If you go to gigs a lot, you know how important your live kick drum sound is.
That’s why choosing the best kick drum mic you can afford can make a huge difference to your live sound.
The comes to the difference in choosing microphones for recording vs. live sound, it’s a case of getting the perfect tone vs. creating an inspiring performance!
In the studio you’re going to spend ages tuning your kick drum just right while on stage, the kick drum is likely not going to be tuned at all and have already played a string of shows on tour.
I’ve scoured forums and spoken to sound engineers and producers to put together the best list of kick drum microphones for live sound!
But first, here’s a comparison summary for you!
Best Kick Drum Mics for Live Sound: Comparison
In summary, all these mics will do the job but some are more suited to certain scenarios over others.
The overall winner and best kick mic for live sound has to be… the Sennheiser e902.
|Microphone||Freq. Range||Best For:||Tone||Check price|
|AKG D112||20 – 17,000 Hz||Vintage Sound||Punchy|
|Shure BETA 52A||20 – 10,000 Hz||Rock / Pop||Hyped|
|Audix D6||30 – 15,000 Hz||Metal||Hyped|
|Sennheiser e902||20 – 18,000 Hz||Everything!||Neutral|
The AKG D112 is the first kick drum mic people think of; it’s a staple in the industry and for good reason.
It’s a large diaphragm microphone which is said to better capture low-end frequencies.
The microphone also features a presence boost at 4kHz – perfect for cutting through in the mix.
It has a rugged build, so holds up to touring and isn’t as easily damaged as AKG’s flimsy Tom mics!
Pros & Cons:
- Widely known & available
- Great for a vintage, less EQ’d sound
- Positioning is awkward
- XLR location is problematic
The AKG D112 can be tricky to position – most people find the best place for it is a few inches outside the port hole on the resonant side and pointed at the place where the beater strike the batter head.
They actually have a MKII version of the D112 although a lot of people think the original is a better, more reliable purchase!
The Shure BETA 52A is another top contender for best live kick mic and it’s often disputed which is better, D112 or the Beta 52A.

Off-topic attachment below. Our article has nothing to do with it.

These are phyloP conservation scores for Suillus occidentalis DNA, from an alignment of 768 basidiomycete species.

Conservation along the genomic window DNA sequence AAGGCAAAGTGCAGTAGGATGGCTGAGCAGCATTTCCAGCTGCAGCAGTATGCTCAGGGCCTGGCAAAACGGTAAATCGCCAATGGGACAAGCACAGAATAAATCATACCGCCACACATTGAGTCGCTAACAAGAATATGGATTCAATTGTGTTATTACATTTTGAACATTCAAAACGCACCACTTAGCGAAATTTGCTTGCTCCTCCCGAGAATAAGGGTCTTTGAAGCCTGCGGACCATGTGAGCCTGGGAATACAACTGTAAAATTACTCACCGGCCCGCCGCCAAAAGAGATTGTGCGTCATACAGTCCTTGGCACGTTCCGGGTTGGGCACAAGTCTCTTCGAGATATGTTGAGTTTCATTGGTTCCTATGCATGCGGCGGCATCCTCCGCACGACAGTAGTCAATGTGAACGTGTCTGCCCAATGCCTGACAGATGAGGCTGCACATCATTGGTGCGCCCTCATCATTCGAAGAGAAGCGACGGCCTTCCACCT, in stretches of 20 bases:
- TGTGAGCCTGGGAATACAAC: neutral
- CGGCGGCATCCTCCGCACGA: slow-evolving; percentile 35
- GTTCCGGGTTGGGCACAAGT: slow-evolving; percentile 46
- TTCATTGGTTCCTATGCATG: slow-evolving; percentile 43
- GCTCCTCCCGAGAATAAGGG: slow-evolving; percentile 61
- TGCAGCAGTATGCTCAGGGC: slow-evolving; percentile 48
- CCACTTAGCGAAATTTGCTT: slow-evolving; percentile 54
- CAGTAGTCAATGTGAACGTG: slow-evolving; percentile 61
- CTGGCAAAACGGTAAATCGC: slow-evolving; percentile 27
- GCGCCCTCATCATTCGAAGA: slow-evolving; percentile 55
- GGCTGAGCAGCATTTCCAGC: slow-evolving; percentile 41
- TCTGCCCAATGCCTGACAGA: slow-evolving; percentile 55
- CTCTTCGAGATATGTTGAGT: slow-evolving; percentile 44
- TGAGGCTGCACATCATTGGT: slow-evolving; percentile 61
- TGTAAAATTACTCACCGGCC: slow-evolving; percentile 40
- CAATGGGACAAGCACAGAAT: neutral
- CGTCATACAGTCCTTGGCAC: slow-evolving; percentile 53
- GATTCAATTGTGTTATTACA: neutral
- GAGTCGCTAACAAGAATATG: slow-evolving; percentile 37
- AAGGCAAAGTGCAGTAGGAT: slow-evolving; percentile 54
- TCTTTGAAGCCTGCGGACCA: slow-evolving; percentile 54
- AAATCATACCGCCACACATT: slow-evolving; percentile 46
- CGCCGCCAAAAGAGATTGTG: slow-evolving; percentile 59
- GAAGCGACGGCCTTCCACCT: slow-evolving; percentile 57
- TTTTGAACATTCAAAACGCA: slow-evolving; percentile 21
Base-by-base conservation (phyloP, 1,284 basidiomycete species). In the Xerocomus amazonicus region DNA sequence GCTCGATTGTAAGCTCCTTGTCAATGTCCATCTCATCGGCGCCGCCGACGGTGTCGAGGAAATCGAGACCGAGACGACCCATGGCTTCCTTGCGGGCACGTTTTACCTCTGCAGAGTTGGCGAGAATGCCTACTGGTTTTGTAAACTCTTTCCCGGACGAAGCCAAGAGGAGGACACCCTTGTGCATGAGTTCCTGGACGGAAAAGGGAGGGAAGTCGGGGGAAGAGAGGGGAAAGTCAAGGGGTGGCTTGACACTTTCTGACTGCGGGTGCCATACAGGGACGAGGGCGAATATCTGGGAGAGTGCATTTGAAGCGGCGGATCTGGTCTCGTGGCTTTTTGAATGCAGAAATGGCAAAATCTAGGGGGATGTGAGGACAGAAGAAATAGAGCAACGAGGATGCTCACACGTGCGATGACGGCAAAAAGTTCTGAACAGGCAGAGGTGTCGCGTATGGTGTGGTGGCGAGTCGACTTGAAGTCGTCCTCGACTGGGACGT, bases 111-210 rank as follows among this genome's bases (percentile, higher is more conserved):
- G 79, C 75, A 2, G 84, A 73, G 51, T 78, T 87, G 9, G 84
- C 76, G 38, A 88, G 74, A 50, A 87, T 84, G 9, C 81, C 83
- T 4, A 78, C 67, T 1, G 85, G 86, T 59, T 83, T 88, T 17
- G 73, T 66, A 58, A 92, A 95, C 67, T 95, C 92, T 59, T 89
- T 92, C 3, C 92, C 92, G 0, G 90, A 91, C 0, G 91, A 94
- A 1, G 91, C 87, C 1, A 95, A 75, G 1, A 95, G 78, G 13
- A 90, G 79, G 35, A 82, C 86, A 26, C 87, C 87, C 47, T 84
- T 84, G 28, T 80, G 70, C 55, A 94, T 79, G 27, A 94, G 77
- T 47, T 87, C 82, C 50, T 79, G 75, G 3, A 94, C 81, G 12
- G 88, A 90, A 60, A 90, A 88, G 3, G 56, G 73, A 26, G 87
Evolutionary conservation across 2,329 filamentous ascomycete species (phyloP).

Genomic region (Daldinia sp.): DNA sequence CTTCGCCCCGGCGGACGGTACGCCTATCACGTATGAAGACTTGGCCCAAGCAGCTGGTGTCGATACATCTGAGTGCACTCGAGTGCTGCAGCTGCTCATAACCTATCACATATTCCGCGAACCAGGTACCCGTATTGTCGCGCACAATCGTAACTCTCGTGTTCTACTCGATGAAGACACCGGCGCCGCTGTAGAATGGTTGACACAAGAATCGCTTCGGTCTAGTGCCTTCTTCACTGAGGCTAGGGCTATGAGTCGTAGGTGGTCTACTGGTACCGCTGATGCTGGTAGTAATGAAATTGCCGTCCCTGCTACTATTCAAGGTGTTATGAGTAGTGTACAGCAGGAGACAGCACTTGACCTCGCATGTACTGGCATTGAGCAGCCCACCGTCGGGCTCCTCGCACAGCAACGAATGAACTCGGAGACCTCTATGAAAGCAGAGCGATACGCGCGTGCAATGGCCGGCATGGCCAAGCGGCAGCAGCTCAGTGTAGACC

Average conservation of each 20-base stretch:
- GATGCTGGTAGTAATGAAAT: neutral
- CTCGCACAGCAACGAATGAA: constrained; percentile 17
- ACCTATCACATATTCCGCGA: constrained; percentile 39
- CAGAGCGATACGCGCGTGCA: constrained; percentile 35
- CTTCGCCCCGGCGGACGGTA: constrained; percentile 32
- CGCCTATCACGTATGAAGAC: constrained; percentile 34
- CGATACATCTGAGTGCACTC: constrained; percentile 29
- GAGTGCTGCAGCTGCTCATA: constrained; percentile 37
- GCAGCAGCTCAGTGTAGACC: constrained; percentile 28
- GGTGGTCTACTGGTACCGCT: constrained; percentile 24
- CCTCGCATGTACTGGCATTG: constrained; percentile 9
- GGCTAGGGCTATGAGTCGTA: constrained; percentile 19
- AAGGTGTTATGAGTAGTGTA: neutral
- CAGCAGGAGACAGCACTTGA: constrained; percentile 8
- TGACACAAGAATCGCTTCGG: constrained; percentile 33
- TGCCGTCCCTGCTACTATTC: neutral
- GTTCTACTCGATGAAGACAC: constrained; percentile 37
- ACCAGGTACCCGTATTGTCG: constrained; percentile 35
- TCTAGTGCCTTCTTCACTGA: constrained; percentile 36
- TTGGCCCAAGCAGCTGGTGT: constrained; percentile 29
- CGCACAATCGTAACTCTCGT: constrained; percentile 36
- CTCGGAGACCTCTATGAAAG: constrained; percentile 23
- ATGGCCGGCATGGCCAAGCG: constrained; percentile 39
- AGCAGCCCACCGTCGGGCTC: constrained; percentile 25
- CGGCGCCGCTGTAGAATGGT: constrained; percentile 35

The 52A is part of Shure’s affordable range of mics and the latest in their evolution to perfect live kick sound with minimal setup, EQ and hassle.
This supercardioid dynamic microphone has a similar frequency response to the D112, ranging from 20Hz to 10kHz with a boos at 4kHz.
The series of microphones are renowned for their reliability and ease of use, if you’re looking for plug and play mic for live sound, this should be your choice!
Pros & Cons:
- Easy to use – plug and play friendly!
- Good rock-friendly sound – well balanced EQ.
- Might sound too “EQ’d” for some environments
The Beta 52 is best 1 to 2 inches in front of the kick port hole, just beyond where you can physically feel a puff of air when the drum is kicked. For a more resonsant sound, point it toward the side of the front head and if you’re looking for more click, point it directly at where the beater strikes the batter head.
What if the kick head doesn’t have a hole in it? Well read on, this next mic is for you!
If you work with a lot of metal / hard rock artists… this one’s for you.
The Audix D6 is loved for it’s size, so if portability is a factor, this is the live kick mic you need.
The Audix D6 has a very hyped sound, which means it has an exaggerated sound which can be a bit too much in some scenarios.
…But, it’s good for one specific scenario; when there isn’t a hole in the kick resonant head.
The hyped sound profile of the D6 means it’s perfect to use on kicks that don’t have a hole.
Pros & Cons:
- Provides lots of attack – perfect for heavier music.
- Hyped EQ – great for metal!
- Despite its size, positioning can be tricky due to it’s hyped sound profile.
- Clicky sound (a con if you want something more punchy).
If you’ve got a port hole in the kick, place the Audix D6 2 to 3 inches inside for a good balance between low-end and click.
If you don’t have a port hole to work with, place it 1 to 2 inches away from the batter head, pointed straight at the middle of the head.
This award winning microphone is an update from Sennheiser’s popular 600 series.
Sturdy, light, compact and reliable – this mic is everything you want in a live situation.
The mix of lows needed for the bass bins and the click of the beater hitting the batter head to cut through the stage sound is what makes this live kick microphone so desireable.
Pros & Cons:
- Solid all round sound with deep lows and cut-through click
- Great one-mic option for live shows
- The XLR comes out of the back instead of near the stand thread which makes cable management slightly messy
- For an all around sound: position the mic, 1 inch in within the port hole of the kick.
- For more ‘click’: position the the mic 2 to 3 inches away from the batter head (where the beater strikes) from the front of the kick.
Which kick mics do you think are best for live sound? Let me know in the comments!